Would imaging studies be helpful? If so, which ones?
An echocardiogram should be obtained to examine for the possibility of mitral valve prolapse. Radiography may be indicated for possible radioulnar synostosis (particularly in variant Klinefelter syndrome), and a dual-emission x-ray absorptiometry scan should be evaluated for osteoporosis.
If you are able to confirm that the patient has this disease, what treatment should be initiated?
When the diagnosis of Klinefelter syndrome is initially made, genetic counseling regarding the natural history of Klinefelter syndrome, including infertility, should ensue and be tailored to the age of the patient. Often in the pediatric period, the diagnosis is unsuspected because of the lack of outward phenotypic characteristics.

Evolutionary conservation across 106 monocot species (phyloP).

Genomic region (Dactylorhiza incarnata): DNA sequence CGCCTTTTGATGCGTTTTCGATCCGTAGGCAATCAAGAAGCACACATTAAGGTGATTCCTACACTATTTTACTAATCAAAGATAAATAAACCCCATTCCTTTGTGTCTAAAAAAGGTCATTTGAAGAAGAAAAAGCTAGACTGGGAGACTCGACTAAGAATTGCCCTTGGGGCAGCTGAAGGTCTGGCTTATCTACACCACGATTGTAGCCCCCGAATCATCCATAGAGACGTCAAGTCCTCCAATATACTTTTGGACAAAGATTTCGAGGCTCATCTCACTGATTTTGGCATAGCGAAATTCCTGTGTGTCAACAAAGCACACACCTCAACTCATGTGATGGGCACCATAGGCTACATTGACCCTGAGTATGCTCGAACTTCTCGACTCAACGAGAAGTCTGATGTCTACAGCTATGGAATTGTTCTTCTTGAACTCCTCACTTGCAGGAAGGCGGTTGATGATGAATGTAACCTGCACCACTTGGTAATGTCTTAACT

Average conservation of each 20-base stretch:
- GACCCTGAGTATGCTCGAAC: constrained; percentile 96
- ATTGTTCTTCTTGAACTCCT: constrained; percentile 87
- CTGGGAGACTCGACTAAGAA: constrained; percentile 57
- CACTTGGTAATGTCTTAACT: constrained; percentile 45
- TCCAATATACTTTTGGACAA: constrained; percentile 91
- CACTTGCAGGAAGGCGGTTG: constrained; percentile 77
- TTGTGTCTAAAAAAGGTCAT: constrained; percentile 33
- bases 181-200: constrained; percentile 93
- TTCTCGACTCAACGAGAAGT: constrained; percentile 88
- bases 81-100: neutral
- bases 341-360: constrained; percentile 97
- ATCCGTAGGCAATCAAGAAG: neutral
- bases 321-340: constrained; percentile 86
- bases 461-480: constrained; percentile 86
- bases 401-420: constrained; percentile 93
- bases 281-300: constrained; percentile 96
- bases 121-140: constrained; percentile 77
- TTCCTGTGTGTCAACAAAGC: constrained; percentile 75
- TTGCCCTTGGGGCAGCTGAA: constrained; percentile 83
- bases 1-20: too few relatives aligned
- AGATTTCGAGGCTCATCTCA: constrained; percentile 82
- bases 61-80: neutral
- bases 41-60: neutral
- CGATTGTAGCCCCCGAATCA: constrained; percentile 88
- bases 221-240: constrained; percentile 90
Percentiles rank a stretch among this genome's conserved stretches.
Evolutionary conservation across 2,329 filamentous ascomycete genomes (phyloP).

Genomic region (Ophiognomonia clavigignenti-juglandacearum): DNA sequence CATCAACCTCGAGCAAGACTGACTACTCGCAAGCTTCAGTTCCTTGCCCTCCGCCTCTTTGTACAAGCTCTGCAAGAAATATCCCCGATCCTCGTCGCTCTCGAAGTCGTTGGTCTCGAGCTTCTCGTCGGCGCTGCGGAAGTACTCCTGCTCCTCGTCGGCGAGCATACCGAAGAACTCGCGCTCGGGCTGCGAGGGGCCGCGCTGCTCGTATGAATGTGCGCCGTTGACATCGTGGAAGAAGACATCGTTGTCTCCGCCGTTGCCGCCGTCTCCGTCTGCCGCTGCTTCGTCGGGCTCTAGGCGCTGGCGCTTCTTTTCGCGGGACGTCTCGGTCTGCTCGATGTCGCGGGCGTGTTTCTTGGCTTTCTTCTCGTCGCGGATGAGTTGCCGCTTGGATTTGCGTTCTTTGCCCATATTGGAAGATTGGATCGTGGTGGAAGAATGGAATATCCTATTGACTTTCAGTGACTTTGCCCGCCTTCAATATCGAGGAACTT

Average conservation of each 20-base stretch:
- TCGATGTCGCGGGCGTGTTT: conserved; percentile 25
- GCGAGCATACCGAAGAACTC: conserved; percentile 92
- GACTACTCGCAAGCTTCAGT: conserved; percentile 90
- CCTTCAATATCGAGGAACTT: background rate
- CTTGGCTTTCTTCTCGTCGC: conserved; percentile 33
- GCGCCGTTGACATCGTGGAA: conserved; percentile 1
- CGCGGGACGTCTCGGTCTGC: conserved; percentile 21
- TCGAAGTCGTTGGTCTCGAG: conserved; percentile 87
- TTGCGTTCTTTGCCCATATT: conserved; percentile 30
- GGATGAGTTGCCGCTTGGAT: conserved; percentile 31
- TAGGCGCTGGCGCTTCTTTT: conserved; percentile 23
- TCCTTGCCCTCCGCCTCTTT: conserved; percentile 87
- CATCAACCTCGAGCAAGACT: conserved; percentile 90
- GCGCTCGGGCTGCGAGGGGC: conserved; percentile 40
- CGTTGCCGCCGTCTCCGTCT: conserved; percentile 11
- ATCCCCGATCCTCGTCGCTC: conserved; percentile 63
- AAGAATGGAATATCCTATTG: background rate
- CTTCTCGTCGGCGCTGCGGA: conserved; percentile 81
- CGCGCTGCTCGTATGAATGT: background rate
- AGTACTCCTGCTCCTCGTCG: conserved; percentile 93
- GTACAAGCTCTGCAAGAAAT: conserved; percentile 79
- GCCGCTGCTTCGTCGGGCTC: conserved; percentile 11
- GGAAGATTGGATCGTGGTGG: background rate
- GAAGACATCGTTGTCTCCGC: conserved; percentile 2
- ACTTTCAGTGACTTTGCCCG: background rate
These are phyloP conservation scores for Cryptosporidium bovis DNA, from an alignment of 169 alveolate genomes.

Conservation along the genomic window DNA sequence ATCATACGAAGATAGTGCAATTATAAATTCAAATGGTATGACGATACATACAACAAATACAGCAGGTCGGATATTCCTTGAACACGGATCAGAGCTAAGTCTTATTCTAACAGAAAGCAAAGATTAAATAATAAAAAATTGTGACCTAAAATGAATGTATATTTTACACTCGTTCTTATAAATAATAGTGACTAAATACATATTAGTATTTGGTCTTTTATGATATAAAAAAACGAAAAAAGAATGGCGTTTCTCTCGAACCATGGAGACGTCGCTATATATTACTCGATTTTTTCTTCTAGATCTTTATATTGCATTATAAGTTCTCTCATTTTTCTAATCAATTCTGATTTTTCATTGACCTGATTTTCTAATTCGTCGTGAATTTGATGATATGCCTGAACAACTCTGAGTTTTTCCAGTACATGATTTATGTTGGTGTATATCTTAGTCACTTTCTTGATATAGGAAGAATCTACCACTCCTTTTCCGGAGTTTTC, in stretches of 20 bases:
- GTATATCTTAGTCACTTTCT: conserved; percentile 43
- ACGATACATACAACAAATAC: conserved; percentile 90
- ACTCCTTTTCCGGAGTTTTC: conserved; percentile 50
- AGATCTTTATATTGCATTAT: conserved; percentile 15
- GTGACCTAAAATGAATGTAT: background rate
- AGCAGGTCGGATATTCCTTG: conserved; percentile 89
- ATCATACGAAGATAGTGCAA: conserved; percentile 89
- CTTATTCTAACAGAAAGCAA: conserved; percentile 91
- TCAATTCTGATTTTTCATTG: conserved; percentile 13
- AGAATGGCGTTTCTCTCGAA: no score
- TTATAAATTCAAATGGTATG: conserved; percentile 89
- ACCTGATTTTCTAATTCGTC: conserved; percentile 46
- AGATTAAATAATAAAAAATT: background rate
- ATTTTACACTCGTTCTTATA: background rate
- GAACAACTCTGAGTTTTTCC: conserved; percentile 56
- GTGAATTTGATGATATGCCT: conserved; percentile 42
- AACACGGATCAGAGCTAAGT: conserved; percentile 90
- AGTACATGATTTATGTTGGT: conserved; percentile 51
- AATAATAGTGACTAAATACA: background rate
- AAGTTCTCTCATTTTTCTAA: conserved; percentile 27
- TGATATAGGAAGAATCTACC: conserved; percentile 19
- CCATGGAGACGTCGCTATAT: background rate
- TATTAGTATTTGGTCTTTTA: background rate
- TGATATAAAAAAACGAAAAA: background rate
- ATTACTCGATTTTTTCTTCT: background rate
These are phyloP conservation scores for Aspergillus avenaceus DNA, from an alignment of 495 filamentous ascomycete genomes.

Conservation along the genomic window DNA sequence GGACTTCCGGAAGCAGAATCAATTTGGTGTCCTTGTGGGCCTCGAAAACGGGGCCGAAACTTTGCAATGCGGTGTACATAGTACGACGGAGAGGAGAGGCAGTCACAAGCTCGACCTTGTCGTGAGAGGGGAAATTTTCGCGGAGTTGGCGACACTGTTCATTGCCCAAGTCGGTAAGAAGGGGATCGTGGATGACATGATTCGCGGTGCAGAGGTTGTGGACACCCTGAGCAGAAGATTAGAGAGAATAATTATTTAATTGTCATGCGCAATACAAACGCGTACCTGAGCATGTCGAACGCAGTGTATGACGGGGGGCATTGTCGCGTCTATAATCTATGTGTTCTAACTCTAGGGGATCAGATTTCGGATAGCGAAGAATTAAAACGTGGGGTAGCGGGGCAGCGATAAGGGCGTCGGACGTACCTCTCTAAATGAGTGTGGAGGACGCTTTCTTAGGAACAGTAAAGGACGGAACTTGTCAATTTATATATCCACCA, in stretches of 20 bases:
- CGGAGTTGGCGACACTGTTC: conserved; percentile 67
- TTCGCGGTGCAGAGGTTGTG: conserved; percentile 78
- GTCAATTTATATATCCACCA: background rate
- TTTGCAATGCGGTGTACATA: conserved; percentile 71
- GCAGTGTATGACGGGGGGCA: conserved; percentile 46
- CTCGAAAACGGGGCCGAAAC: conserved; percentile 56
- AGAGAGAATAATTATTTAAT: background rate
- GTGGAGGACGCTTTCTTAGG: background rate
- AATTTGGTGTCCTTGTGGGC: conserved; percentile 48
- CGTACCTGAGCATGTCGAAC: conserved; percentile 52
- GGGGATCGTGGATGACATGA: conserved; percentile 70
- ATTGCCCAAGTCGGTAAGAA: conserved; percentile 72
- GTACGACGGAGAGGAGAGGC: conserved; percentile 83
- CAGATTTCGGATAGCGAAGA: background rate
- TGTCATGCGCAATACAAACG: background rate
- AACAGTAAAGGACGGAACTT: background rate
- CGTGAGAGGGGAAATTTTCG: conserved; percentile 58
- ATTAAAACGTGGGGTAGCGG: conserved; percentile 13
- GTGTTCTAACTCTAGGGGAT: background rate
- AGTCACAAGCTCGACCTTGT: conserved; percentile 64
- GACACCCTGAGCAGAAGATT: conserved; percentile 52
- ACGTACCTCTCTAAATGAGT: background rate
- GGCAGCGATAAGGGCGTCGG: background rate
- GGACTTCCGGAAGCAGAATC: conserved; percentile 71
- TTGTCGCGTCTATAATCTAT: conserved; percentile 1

Testosterone replacement therapy is important for treating the low testosterone levels and secondary manifestations of Klinefelter syndrome. Male patients with Klinefelter syndrome should begin testosterone replacement through regular injections at 12 years of age (or at diagnosis if later) to normalize serum levels of testerone, LH, FSH, and estradiol. Increased testosterone levels can increase muscular strength, promote body hair development, increase libido, improve mood and attentiveness, and decrease the risk of osteoporosis.
Regular monitoring of testosterone, LH, FSH, estradiol, prolactin, insulin growth factor-1, and cortisol levels should occur.